There are two lessons for us here. First, of course, is the lesson we have reiterated several times already: proofread every document before it is sent! However, the second lesson is equally important; in just about every conversation between an employee and an employer, it’s best to have a third party present. And, as an HR professional, you are a perfect choice to be that third party. You never want something to be misinterpreted or to become a “he-said, she-said” conversation.
One of the most important areas in which HR needs to “measure twice” is in the area of legal liability. A poll released by the National Foundation of Independent Business found that 47% of small employers are concerned or very concerned that they will be sued in the next few years.
We’ve all had nightmares about being sued or have been sued in the past for mistakes that, in retrospect, we can’t imagine we didn’t catch. Some have to do with missing cues about problematic behaviors of current employees, and some have to do with thinking we have all our “ducks in a row” when it comes to paperwork. Here’s a story about the importance of making sure your documentation is correct:
Our corporate office began an initiative to do a comprehensive I-9 audit. We went through our current I-9’s to update them wherever necessary, adding any that were missing. It took some time (we had 500 employees), and towards the end I heard my assistant laughing. When I asked her what was so funny, she showed me an I-9 from one of the employees in the plant. The one form of ID he provided to the HR person at the time (not me of course!) was a “social security card” – with a HUSTLER ID number and photo to match! I had to go explain to him that his Hustler card wasn’t a proper form of ID and that he had to provide another!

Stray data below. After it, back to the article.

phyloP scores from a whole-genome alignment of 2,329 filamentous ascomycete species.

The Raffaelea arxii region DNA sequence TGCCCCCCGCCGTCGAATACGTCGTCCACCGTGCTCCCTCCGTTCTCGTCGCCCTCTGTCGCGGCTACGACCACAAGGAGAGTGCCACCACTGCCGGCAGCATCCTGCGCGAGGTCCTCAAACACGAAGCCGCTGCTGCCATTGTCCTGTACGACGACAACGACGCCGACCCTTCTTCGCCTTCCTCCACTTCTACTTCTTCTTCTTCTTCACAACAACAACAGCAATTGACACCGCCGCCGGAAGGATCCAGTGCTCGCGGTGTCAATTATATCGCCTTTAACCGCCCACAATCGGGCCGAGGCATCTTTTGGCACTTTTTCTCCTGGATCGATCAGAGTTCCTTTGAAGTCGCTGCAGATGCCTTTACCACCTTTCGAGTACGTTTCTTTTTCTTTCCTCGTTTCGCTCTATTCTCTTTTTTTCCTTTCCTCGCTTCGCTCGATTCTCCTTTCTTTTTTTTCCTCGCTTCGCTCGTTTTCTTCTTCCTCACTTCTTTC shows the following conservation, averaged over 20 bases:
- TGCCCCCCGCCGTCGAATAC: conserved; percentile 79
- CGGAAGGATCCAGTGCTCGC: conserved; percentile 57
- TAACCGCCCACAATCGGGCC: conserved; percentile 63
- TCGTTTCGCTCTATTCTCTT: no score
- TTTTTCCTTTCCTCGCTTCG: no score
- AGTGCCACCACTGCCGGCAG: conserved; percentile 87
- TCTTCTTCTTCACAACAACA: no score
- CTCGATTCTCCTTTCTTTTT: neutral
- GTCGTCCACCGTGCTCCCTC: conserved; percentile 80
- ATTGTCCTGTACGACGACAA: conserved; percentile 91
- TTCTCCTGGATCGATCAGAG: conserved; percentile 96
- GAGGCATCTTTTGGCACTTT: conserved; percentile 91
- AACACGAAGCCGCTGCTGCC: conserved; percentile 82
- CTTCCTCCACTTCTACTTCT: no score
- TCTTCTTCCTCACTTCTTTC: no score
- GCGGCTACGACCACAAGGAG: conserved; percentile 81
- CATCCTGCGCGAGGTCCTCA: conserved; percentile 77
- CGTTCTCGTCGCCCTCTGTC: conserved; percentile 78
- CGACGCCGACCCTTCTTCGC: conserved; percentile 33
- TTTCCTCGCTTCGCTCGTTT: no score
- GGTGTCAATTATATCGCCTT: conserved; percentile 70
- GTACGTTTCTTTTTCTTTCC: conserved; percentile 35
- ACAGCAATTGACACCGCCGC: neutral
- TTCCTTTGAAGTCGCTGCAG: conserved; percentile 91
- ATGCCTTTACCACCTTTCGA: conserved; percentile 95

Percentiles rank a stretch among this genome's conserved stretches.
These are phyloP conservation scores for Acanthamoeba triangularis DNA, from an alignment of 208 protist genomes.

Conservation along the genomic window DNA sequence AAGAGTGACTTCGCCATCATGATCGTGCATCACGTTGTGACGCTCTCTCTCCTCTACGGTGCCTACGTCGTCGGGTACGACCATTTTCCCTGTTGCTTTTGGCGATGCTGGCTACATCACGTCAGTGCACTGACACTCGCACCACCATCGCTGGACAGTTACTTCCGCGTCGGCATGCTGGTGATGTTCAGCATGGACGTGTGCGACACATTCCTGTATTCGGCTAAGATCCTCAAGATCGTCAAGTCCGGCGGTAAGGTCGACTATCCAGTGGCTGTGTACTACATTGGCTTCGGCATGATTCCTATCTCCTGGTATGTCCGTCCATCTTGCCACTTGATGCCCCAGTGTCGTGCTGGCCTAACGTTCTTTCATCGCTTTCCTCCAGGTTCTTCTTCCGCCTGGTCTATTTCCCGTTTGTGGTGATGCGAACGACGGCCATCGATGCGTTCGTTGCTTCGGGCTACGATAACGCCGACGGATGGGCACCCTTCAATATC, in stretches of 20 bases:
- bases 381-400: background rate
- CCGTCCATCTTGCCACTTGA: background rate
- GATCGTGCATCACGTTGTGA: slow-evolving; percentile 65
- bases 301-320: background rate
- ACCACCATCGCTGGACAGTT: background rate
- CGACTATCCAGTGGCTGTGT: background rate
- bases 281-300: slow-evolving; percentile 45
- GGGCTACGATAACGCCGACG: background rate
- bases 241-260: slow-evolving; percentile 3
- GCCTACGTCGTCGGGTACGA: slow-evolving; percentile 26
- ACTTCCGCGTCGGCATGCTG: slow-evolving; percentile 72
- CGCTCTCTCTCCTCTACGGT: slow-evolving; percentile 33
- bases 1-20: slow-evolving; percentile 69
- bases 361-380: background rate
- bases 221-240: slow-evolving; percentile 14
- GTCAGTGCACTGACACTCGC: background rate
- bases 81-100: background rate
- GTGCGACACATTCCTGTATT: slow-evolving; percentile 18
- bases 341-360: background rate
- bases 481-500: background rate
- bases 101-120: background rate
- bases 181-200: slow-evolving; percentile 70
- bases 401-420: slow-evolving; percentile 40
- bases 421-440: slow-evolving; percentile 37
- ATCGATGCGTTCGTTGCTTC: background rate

Thank goodness it was an audit initiated by the company and not by Immigration and Customs Enforcement of the Department of Homeland Security.
1. Make sure that everything with your name on it is reviewed by you before sending on to others. That includes letters, contracts, Emails, and job offers.
2. Review with top management the policy on whether or when salary information is shared. Giving management the reasons why pay secrecy can undermine motivation can help them understand the issues of perceived vs. real inequity for their employees.
3. Find court cases at legal sites, for example http://www.findlaw.com/casecode/index.html that are relevant to the particular situation that you face. Share those with managers who ask you to violate what you know to be a legal mine field. Usually the monetary damages for the violation outweigh the savings from the illegal act; but even if they don’t for the company, they certainly could for you!
As an HR professional, you role is often as a mediator between two parties who have misunderstood each other or a situation. As such, never take that role lightly. It can be the difference between clear communication and misinterpretation; it can help save a relationship or dissolve one; it can foster trust or create distrust; and, ultimately, it can prevent further problems for you, employees, managers, and the organization overall.
Take the extra time to proofread documents and emails, as well as to double-check your own perceptions and understanding of what is said and meant. It is a small amount of time that is well-spent in the long run.
In other words, “measure twice, cut once.” Why waste a perfectly good 2×4?
Originally published on Psychology Today